While elec­tric ve­hi­cle growth was pri­mar­ily de­ter­mined by bat­tery cost de­vel­op­ments and sup­port­ing in­fra­struc­ture, S&P said AV growth faced many hur­dles be­yond tech­nol­ogy and cost.

These in­cluded le­gal and reg­u­la­tory de­vel­op­ments, con­sumer ac­cep­tance and hu­man be­hav­iour, pub­lic opin­ion on safety and li­a­bil­i­ties, and tax­a­tion and in­fra­struc­ture fund­ing.

S&P said the ini­tial growth phase of AVs was likely to lead to more con­ges­tion, be­cause con­ven­tional cars would have to in­ter­act with AVs, which would also likely be reg­u­lated in a con­ser­va­tive man­ner.

“This new dy­namic could in­crease the num­ber of ve­hi­cles miles trav­elled and the use of ride-shar­ing ser­vices. There may also be calls for ded­i­cated lanes or road­ways to sep­a­rate AVs and driver-op­er­ated ve­hi­cles.

“The be­hav­iour of driv­ers and pedes­tri­ans to AVs, which is just be­gin­ning, is dif­fi­cult to pre­dict,” it said.

S&P added that while AVs would ul­ti­mately re­sult in fewer au­to­mo­tive deaths and in­juries, it was clear that pub­lic opin­ion would be de­fined by in­ci­dents and ca­su­al­ties dur­ing the test­ing phase.

“So­ci­ety may have lit­tle tol­er­ance for the inevitable road ac­ci­dents and fa­tal­i­ties caused by AVs. Equally, how in­sur­ance com­pa­nies will adapt the poli­cies they write to take ac­count of driver­less cars is presently un­known.

“As AVs be­come con­nected to, and ul­ti­mately con­trolled by au­to­mated sys­tems, de­sign­ing cy­ber-se­cu­rity mea­sures to pro­tect against po­ten­tial hack­ing of crash pre­ven­tion sys­tems, caus­ing them to fail, will be an im­por­tant fac­tor in cus­tomer ac­cep­tance and crit­i­cal in as­sur­ing pub­lic safety,” it said.

S&P added that the pro­lif­er­a­tion of AVs would af­fect travel be­hav­iour and pat­terns.

Smart ve­hi­cles com­mu­ni­cat­ing with other ve­hi­cles and road­way in­fra­struc­ture could use real-time traf­fic data to an­tic­i­pate what was ahead, make bet­ter route choices and syn­chro­nise speeds to use shorter head­ways.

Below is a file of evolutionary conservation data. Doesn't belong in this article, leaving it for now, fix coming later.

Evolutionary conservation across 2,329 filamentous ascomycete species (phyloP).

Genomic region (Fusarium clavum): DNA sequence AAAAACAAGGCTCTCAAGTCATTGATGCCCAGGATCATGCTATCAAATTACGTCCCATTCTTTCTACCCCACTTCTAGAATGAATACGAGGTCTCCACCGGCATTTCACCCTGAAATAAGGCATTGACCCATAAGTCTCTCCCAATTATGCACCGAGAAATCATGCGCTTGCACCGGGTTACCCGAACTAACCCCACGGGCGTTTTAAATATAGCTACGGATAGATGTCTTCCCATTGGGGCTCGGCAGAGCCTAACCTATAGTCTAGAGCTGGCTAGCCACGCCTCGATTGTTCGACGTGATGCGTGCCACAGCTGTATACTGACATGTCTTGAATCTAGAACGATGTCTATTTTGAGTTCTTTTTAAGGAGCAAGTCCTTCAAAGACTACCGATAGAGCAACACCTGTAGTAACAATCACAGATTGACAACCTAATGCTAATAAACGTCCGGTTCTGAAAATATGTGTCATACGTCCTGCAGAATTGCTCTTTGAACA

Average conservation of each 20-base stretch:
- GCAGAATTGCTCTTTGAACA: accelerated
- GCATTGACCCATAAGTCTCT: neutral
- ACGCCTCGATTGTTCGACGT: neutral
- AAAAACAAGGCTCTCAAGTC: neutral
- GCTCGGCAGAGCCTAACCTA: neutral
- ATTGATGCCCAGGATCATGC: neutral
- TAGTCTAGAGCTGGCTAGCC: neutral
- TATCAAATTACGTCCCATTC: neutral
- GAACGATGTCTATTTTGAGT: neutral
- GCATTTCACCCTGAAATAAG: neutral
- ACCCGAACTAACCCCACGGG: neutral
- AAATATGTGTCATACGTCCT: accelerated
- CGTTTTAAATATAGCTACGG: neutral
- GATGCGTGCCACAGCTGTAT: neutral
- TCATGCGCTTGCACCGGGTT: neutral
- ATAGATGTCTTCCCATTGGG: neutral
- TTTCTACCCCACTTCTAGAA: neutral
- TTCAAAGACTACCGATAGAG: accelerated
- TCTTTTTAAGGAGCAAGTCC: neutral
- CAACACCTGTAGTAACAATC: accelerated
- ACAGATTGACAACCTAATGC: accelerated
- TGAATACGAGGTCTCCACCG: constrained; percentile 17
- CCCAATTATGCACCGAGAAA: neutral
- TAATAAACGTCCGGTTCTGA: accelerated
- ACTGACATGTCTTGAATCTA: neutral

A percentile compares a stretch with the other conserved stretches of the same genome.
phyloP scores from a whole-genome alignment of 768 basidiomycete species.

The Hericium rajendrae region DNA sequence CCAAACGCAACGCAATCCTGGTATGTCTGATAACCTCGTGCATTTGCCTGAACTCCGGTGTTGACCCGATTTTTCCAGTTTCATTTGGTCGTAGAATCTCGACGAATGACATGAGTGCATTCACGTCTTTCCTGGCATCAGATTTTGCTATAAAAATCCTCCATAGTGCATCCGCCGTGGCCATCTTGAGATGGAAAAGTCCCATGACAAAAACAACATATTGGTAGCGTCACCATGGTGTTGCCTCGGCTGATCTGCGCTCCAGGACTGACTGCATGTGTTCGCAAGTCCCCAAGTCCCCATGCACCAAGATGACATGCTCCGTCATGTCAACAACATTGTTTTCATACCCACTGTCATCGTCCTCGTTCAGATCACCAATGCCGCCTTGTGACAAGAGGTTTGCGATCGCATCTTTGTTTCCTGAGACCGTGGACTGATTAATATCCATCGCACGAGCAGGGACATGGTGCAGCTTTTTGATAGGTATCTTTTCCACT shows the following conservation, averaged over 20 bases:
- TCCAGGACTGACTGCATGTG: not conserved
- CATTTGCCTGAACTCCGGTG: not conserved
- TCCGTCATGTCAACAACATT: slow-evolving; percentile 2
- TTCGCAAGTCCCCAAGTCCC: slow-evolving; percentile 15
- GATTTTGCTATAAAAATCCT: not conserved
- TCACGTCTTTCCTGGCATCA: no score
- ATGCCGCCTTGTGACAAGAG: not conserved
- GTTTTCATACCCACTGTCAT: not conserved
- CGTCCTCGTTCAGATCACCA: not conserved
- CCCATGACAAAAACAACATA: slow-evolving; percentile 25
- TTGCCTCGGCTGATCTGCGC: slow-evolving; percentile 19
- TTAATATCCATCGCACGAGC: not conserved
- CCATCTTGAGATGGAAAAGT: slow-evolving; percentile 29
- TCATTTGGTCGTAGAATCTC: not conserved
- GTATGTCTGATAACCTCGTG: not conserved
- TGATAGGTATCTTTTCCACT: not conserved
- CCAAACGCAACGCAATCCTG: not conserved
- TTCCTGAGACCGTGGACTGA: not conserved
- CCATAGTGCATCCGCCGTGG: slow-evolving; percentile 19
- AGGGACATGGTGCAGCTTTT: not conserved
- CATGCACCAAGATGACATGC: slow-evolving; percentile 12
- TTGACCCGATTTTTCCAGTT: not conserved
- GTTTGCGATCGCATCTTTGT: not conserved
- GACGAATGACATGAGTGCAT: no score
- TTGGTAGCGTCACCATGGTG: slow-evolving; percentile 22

“All of this should re­sult in bet­ter use of in­fra­struc­ture, less ve­hi­cle flow break­down and less con­ges­tion,” it said.

S&P also be­lieved that ve­hi­cle own­er­ship pat­terns could change and with more AVs on the road, in­di­vid­ual car own­er­ship would face de­fla­tion­ary pres­sures, be­cause driver­less cars served mul­ti­ple pur­poses and pas­sen­gers.

It said there was the pos­si­bil­ity of shared or frac­tional own­er­ship, but be­lieved many peo­ple would still want to own a car, re­sult­ing in car own­er­ship re­main­ing stable in the US, with po­ten­tially fewer ve­hi­cles per house­hold, but more house­holds own­ing a car.

S&P said AVs would have a sig­nif­i­cant im­pact on em­ploy­ment down the road, be­cause they could dis­place a por­tion of the work­force whose pri­mary jobs was be­hind the wheel.

The US Depart­ment of Com­merce es­ti­mated last year that 15.5 mil­lion US work­ers had jobs that could be af­fected by AVs, which rep­re­sented about one in nine work­ers.

AVs could also dis­place in­sur­ance agents and ad­justers, car body re­pair­ers and me­chan­ics plus un­skilled and semi­skilled jobs re­lated to ve­hi­cle park­ing and traf­fic enforcement, S&P said.


BMW Group con­firmed this week that it had be­come the first in­ter­na­tional car­maker to ob­tain the au­ton­o­mous driv­ing road test li­cence in China, mark­ing a big step on its path to au­ton­o­mous driv­ing. This is its Vi­sion Next 100 con­cept car.